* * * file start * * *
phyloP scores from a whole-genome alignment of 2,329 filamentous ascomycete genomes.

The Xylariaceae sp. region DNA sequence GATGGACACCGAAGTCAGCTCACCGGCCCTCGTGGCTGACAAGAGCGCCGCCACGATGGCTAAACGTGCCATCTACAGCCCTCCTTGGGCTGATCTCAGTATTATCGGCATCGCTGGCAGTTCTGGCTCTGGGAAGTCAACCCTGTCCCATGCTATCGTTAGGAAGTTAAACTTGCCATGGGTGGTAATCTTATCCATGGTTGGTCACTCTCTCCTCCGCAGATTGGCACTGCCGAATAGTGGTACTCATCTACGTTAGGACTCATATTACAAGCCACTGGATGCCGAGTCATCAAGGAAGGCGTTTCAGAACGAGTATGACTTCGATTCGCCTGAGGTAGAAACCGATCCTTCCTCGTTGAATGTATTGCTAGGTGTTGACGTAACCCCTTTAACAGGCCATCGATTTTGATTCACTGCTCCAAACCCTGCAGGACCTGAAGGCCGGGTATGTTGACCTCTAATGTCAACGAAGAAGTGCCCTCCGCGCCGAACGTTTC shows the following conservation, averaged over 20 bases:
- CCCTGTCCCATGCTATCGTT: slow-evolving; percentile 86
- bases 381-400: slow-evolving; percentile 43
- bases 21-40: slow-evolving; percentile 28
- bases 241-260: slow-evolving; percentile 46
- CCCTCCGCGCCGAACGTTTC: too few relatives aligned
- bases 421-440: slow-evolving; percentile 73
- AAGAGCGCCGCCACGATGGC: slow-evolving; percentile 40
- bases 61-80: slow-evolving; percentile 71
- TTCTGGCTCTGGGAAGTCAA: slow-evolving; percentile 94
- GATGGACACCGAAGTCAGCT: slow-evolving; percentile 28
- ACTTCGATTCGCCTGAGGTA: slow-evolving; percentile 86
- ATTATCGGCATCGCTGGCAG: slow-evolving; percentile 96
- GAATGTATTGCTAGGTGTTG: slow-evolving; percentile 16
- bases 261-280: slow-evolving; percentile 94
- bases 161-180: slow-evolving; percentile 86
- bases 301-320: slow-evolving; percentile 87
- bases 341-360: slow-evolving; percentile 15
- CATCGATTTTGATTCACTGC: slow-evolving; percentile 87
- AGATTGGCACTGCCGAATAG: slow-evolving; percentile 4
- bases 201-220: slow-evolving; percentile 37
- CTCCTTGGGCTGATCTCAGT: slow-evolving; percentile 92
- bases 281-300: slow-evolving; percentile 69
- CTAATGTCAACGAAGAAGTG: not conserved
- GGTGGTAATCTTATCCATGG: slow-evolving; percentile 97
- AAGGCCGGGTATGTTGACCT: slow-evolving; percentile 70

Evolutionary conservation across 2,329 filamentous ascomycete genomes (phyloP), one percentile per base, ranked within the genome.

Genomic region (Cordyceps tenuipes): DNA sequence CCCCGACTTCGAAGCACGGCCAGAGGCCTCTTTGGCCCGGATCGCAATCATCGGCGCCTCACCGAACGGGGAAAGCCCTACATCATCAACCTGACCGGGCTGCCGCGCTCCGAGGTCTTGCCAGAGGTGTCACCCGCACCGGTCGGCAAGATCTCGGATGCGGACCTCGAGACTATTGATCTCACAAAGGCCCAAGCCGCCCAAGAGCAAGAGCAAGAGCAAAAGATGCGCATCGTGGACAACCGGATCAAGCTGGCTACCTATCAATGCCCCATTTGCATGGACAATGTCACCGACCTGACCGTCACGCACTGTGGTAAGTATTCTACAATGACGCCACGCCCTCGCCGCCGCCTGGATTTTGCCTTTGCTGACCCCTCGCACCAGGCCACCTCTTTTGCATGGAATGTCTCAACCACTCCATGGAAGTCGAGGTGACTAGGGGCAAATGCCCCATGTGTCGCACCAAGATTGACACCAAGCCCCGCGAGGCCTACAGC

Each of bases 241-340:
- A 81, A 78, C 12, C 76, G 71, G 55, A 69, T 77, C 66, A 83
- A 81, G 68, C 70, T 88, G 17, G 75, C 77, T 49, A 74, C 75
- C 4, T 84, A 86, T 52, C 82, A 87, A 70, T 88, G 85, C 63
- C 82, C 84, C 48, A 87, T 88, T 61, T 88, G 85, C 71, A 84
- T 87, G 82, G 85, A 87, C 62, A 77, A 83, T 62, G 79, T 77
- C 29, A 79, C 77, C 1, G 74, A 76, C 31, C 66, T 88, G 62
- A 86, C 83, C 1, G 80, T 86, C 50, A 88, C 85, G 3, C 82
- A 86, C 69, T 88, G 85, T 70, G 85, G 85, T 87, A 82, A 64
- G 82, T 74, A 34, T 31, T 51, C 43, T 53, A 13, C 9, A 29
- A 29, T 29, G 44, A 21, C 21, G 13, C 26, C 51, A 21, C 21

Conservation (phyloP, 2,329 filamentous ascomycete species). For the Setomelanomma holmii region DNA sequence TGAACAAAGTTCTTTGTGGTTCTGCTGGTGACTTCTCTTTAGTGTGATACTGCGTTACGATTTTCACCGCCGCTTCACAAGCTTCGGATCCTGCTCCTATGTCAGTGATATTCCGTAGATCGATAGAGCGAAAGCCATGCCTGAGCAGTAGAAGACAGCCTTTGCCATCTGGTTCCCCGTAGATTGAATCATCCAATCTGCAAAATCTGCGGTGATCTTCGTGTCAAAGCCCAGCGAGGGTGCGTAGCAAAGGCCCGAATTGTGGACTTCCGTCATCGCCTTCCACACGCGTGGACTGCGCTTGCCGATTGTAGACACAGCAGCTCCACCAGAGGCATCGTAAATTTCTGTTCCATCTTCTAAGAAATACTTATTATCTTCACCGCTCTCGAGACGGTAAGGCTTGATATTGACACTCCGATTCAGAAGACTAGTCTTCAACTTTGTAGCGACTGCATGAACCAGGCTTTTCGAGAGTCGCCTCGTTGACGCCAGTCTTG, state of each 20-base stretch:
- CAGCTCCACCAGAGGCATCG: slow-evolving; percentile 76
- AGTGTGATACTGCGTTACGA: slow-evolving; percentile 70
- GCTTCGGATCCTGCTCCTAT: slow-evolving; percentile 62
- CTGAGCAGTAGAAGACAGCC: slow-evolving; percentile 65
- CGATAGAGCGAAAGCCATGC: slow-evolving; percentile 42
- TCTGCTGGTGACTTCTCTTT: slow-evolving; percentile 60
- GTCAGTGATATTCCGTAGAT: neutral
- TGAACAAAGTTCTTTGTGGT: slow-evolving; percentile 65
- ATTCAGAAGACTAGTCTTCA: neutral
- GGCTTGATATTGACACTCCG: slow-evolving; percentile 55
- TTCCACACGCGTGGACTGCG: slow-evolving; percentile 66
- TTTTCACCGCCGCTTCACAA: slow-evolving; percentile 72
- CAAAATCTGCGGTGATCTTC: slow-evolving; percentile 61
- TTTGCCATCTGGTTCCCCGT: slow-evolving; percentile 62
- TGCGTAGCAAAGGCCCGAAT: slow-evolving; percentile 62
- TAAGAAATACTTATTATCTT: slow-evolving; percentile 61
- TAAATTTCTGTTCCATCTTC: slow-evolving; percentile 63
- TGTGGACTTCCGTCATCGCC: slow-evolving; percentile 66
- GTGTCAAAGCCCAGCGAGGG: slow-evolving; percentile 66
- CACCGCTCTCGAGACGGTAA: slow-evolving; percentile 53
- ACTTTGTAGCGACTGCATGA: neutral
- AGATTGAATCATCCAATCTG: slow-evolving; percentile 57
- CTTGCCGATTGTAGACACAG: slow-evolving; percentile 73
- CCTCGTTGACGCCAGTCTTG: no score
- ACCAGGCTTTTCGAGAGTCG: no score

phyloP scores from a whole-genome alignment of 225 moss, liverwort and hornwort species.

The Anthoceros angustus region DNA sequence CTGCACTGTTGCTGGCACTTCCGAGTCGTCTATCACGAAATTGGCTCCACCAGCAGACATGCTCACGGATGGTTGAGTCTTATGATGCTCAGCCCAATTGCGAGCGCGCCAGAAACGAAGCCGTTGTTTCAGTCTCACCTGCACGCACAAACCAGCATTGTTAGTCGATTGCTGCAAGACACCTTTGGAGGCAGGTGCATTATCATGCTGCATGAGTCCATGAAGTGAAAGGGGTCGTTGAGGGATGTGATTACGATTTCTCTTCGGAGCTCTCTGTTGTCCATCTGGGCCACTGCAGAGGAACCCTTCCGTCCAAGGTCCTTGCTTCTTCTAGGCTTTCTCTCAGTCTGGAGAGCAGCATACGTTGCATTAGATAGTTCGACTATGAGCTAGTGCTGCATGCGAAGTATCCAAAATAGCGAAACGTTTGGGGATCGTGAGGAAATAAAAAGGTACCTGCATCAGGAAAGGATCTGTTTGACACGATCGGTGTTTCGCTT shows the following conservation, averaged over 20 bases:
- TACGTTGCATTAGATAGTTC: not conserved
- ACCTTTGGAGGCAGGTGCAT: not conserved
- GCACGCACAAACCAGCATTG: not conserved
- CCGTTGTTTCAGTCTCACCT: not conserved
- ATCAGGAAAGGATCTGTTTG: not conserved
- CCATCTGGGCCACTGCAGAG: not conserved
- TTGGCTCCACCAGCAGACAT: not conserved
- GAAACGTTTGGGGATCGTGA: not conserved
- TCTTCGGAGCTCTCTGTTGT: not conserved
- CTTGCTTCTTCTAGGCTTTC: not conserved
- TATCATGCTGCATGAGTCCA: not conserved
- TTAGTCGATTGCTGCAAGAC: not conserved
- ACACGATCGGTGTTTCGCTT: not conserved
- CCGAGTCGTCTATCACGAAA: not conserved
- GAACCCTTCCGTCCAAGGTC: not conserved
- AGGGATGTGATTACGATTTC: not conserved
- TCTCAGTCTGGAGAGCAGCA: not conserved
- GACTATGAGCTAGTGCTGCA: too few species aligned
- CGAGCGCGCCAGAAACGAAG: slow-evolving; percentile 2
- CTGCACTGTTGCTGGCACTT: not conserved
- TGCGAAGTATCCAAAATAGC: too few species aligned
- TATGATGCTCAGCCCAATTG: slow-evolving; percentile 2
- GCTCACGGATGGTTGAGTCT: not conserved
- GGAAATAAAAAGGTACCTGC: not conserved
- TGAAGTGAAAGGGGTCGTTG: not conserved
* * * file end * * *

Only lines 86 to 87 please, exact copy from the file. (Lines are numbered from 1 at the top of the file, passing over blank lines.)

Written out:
- GACTATGAGCTAGTGCTGCA: too few species aligned
- CGAGCGCGCCAGAAACGAAG: slow-evolving; percentile 2